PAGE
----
Norvergence Forfeits $47 Million In FTC Settlement
Consumers Billed for Worthless Telecom Services
The Federal District Court in Newark, New Jersey, has entered a final
default judgment against NorVergence, Inc., that will immediately
result in the cancellation of 1,600 contracts with the company valued
at more than $47 million.
The judgment is the result of a November 2004 Federal Trade Commission
complaint charging NorVergence with defrauding consumers through
misleading claims that it would provide them with dramatic savings on
their monthly telephone, cellular, and Internet bills.
The court found that consumers signed a set of applications and
agreements with a total price equal to the promised monthly payments
over five years. Most of the total payments were allocated to rental
agreements for a "Matrix" or "Matrix Soho" device that supposedly
would provide the promised costs savings.
In reality, the Matrix was just a standard integrated access device
(IAD), commonly used to connect telephone equipment to a long-distance
provider's lines. The Matrix Soho was essentially a firewall.
The Matrix boxes cost between $200 and $1,550. The total cost to the
consumer was $7,000 to $340,000, with an average cost of $29,291. The
price of the rental agreement had nothing to do with the cost of the
Matrix, which itself was an incidental part of the promised services.
NorVergence had an estimated 9,400 Matrix rental agreements totaling
over $275 million. Other than the 1,600 contracts cancelled by this
judgment, NorVergence sold its rental agreements shortly after they
were signed to over 40 finance companies for cash. These sold
contracts are not immediately affected by the default judgment.
An unknown minority of these contracts were sold to finance companies
for only a part of their typical five-year term. The default judgment
makes these contracts void and unenforceable as of the end of the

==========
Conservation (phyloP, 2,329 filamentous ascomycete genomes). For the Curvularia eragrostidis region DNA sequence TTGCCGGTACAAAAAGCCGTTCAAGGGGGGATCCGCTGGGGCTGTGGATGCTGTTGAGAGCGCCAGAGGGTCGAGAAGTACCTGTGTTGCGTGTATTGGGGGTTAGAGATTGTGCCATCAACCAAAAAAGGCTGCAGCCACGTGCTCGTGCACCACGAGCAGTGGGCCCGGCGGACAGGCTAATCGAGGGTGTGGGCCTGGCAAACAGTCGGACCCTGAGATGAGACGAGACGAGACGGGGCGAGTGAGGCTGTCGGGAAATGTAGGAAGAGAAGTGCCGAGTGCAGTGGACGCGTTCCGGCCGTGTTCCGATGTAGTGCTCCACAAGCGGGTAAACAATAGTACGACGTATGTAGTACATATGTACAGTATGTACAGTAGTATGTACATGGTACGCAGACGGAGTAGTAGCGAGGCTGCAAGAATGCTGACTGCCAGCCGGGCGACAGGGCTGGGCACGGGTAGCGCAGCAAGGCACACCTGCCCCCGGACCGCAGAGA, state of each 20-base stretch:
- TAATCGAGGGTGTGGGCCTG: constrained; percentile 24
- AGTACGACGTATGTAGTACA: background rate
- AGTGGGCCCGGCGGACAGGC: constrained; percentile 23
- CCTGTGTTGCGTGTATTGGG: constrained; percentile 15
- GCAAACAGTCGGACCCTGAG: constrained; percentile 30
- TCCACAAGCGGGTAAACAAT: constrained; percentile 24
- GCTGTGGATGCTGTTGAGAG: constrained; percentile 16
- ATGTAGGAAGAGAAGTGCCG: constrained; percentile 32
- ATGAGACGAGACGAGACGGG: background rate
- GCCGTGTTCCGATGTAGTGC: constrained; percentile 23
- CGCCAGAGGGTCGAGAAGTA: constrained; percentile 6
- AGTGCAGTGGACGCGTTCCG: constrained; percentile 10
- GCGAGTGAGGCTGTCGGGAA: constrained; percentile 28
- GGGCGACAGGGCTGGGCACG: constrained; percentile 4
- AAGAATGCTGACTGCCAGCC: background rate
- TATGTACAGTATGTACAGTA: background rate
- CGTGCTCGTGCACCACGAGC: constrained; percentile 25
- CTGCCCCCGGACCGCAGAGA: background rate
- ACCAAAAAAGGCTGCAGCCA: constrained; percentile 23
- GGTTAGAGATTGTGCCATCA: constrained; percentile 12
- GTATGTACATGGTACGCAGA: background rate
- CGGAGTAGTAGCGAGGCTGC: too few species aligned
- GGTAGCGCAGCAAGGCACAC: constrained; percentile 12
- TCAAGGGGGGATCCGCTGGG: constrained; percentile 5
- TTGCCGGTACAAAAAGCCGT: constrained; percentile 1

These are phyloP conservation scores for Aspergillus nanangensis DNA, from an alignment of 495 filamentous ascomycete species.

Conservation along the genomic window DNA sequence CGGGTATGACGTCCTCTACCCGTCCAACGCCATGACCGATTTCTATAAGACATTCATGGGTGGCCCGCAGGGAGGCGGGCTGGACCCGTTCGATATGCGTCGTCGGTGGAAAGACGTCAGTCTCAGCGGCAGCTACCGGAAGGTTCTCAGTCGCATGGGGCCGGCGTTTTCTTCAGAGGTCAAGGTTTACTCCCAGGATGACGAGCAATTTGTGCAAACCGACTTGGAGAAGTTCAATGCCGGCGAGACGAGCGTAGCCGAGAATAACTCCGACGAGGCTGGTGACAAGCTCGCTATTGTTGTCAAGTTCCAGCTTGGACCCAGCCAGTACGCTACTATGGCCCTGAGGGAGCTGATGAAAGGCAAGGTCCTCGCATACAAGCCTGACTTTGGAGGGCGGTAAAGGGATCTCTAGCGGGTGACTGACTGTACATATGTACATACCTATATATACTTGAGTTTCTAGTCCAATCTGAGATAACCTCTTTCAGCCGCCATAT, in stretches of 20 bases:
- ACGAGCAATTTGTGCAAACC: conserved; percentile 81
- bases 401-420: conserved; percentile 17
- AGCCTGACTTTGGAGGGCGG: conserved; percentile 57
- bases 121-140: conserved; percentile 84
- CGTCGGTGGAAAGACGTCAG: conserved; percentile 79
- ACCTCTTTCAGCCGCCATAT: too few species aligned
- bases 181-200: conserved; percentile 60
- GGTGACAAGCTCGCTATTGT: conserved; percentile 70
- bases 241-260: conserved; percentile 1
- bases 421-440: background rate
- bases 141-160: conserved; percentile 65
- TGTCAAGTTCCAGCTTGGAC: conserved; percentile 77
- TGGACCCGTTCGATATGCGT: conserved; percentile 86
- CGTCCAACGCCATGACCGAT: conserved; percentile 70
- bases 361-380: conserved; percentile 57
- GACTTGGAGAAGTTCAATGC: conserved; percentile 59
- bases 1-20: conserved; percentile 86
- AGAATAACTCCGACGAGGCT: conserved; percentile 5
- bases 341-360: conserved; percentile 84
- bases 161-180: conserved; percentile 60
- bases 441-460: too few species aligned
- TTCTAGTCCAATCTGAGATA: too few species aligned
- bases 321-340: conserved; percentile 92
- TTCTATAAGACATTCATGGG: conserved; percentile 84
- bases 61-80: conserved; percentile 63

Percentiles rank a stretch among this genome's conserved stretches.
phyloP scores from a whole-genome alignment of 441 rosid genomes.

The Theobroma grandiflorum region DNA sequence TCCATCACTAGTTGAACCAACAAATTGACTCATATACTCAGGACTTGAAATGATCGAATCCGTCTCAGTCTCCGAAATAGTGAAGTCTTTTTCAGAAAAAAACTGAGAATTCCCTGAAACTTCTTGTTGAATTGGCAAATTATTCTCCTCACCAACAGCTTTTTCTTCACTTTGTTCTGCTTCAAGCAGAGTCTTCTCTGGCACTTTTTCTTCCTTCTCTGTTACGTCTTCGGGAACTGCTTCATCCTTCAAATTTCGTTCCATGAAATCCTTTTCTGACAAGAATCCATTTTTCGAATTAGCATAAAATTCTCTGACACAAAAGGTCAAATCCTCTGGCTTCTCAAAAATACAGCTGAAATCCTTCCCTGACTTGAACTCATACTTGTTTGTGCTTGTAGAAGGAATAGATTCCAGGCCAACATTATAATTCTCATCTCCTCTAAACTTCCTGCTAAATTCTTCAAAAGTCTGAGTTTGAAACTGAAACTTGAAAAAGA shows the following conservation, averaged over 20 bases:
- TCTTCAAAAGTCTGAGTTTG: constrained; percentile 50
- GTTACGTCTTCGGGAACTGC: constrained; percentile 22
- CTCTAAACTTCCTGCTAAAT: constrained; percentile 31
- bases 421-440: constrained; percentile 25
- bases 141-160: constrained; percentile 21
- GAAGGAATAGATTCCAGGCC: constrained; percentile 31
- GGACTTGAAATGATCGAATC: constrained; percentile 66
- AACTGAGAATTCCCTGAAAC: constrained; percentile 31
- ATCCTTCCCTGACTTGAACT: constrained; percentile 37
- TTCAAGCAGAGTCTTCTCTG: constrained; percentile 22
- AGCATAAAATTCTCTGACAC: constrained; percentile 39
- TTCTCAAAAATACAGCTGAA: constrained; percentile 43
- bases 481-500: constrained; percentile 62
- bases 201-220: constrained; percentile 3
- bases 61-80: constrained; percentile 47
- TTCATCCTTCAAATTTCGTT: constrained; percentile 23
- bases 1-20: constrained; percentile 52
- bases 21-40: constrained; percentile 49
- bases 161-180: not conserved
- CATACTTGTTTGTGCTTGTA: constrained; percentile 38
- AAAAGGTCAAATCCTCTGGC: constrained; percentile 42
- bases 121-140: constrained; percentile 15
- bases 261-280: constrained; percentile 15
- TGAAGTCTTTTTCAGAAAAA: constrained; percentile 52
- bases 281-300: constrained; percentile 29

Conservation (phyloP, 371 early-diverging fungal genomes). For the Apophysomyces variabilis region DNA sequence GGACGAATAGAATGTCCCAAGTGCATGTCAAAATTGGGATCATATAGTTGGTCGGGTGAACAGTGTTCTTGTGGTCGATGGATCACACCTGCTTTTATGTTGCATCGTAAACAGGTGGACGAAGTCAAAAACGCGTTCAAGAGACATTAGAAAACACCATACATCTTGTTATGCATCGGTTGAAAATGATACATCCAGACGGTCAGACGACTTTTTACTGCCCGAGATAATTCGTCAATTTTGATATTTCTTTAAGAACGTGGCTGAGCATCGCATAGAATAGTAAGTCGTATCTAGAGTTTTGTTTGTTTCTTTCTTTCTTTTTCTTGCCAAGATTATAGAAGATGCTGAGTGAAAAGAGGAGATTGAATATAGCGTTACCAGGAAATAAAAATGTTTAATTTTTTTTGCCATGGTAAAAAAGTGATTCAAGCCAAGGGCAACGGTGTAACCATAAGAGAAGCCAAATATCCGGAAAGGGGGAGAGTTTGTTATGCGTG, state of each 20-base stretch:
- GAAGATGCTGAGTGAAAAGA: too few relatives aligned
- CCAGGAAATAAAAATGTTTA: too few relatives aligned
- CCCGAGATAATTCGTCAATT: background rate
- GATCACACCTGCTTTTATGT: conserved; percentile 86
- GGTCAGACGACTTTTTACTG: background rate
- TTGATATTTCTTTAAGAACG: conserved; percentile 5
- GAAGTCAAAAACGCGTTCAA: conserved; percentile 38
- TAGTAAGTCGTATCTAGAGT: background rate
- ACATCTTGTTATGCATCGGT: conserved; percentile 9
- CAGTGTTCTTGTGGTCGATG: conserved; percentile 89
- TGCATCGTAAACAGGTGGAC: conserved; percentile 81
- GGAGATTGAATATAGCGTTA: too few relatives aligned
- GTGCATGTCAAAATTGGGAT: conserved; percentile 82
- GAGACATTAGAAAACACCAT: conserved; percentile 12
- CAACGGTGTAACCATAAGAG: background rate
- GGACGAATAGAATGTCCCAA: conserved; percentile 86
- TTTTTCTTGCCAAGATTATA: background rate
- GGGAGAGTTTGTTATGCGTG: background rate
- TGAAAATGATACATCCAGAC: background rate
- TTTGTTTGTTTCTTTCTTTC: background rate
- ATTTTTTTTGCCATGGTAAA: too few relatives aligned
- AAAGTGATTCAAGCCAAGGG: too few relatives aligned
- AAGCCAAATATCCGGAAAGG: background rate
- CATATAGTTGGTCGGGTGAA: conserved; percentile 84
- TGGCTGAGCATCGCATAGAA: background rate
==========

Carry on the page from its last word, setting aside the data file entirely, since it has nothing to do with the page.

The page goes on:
partial term when they are due to come back to NorVergence.
The court also found that NorVergence failed to tell consumers that it
did not have a long-term commitment from any service provider for the
services it was promising to provide. NorVergence also failed to tell
consumers that the Matrix boxes covered by the rental agreement would
be of little or no value to them if NorVergence failed to provide the
promised telecommunications services.
Finally, the court found that NorVergence had furnished the finance
companies who purchased its contracts with the means and instrumental-
ities to commit deceptive and unfair acts or practices violating the
FTC Act. It provided those finance companies with rental agreements
that allowed the finance companies to: 1) misrepresent that consumers
owe money on the rental agreements, regardless of whether NorVergence
provided the promised telecommunications services; and 2) file
collection suits against consumers in courts far from where the
consumers are located.
The FTC worked cooperatively on this matter with various state
attorney generals' offices, which also have investigated NorVergence's
business practices. More than 20 states also have reached settlements
with some of the finance companies that purchased and are collecting
on NorVergence rental agreements. Consumers in these states should
contact their attorney general directly for further information on the
The states include: New Jersey, New York, Florida, Massachusetts,
Illinois, California, Maryland, Rhode Island, Delaware, Georgia,
Connecticut, Kansas, New Hampshire, Pennsylvania, Arizona, Indiana,
Ohio, Virginia, South Carolina, South Dakota, Texas, West Virginia,
North Carolina, and the District of Columbia.
Copyright 2003-2005 ConsumerAffairs.Com Inc. All Rights Reserved.
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